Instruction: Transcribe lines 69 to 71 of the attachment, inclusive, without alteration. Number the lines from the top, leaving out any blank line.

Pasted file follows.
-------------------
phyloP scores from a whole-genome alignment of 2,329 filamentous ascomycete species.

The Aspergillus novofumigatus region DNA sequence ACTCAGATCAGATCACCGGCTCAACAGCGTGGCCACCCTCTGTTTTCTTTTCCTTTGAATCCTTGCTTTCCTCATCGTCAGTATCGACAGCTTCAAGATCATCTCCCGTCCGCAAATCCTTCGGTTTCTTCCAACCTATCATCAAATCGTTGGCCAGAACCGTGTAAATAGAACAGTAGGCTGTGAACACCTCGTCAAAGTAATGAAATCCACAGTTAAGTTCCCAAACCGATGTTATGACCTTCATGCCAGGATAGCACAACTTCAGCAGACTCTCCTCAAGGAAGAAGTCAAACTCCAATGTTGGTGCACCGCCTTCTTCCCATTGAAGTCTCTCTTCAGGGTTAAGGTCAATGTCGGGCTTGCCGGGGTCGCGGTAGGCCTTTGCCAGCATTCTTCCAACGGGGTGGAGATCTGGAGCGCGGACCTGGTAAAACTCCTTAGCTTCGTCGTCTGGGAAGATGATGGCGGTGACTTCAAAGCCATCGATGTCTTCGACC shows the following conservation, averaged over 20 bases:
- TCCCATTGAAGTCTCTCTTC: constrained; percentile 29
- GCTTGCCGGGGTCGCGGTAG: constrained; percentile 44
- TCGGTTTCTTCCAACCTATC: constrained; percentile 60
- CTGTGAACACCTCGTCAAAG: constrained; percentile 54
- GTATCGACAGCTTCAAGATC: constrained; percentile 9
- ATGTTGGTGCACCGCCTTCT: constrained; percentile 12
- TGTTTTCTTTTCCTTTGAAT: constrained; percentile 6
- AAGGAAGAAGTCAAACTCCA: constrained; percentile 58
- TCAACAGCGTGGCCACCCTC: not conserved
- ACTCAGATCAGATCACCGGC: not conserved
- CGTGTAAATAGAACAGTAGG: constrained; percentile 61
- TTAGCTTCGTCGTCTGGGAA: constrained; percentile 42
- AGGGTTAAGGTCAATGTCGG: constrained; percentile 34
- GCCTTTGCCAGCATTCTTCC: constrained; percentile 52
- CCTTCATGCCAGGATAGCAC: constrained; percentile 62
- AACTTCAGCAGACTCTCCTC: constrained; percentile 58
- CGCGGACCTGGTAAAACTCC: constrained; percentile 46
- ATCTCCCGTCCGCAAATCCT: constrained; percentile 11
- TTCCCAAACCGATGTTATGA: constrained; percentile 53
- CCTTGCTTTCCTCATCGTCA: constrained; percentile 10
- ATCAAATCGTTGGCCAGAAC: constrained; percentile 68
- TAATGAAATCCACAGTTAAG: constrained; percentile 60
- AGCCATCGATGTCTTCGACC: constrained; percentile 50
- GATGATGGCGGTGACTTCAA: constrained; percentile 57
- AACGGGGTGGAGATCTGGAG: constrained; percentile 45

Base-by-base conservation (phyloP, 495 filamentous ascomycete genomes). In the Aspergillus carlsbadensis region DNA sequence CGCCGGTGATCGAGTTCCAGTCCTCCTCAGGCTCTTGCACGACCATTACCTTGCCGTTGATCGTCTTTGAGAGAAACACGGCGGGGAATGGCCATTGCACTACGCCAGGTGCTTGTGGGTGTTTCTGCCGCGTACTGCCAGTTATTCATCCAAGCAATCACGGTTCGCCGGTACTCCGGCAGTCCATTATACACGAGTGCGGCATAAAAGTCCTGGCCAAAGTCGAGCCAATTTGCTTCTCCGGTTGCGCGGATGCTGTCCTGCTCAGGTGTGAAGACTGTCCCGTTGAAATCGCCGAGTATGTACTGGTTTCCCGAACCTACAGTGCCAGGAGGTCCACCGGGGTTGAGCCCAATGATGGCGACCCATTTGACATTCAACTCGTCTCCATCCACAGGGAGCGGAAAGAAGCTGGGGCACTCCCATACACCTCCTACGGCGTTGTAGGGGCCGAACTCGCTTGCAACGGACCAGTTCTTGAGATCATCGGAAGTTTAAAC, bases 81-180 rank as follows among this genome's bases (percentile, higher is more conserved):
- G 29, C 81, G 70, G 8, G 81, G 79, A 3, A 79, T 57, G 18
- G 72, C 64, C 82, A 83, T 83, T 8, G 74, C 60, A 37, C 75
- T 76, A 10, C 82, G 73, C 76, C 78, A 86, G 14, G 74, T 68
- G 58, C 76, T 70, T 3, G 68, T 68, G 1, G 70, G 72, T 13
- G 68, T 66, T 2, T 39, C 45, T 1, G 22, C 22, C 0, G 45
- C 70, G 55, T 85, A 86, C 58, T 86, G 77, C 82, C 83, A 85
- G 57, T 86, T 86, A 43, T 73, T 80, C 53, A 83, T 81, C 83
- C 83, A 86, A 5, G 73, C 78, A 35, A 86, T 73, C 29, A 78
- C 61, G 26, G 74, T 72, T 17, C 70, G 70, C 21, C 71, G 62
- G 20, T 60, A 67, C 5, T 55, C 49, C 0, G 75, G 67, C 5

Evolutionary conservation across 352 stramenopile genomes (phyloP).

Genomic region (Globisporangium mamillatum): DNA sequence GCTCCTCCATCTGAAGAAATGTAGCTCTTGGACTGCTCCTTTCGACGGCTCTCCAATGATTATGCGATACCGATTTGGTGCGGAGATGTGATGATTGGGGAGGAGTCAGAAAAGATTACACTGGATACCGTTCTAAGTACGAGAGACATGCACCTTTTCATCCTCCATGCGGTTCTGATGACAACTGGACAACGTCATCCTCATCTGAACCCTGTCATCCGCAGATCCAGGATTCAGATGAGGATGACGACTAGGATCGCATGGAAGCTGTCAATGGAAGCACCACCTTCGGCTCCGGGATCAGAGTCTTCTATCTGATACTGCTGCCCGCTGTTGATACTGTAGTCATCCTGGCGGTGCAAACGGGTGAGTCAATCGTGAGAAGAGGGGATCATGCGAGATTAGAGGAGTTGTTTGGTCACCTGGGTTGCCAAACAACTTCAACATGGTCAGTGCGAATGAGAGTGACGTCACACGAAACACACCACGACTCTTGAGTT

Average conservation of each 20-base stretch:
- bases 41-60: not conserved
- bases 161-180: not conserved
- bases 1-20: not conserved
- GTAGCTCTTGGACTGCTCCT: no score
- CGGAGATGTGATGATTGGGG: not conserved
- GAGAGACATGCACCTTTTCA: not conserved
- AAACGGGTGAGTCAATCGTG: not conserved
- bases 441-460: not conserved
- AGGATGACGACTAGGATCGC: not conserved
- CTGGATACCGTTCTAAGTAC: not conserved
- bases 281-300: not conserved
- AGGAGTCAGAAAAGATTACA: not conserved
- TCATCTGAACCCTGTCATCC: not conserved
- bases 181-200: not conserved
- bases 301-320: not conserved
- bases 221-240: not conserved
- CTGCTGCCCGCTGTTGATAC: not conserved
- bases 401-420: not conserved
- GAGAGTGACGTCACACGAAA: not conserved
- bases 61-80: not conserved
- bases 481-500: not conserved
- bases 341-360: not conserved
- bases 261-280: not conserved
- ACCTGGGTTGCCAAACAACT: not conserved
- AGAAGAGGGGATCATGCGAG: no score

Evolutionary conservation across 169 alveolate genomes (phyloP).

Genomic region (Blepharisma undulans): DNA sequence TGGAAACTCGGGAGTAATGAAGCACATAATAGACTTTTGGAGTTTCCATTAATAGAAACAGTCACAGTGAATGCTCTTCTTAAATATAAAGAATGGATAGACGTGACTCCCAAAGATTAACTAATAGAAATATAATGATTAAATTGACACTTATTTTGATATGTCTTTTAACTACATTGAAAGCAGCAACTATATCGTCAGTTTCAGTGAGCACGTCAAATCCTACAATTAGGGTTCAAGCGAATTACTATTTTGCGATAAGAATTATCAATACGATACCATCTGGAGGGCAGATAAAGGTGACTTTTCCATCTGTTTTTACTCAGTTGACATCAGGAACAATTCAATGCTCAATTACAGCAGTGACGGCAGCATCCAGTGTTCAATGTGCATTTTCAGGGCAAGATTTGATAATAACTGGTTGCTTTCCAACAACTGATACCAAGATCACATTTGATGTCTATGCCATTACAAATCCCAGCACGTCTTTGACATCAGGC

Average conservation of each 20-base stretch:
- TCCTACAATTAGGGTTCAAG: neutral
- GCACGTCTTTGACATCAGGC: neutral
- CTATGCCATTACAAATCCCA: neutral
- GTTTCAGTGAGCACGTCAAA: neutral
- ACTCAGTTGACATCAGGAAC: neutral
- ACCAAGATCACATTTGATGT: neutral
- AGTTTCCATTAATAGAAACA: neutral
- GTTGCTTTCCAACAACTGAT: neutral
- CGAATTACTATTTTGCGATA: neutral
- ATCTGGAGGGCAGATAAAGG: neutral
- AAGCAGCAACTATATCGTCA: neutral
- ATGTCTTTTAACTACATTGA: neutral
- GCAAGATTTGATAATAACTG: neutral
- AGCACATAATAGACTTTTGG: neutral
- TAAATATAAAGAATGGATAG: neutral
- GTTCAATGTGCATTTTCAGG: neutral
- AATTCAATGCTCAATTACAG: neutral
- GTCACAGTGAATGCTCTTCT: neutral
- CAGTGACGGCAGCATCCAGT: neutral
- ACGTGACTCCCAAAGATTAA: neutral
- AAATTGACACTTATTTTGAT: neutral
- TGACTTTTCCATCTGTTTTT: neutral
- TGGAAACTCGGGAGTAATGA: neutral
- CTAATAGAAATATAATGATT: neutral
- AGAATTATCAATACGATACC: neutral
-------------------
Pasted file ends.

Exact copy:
Average conservation of each 20-base stretch:
- TCCTACAATTAGGGTTCAAG: neutral
- GCACGTCTTTGACATCAGGC: neutral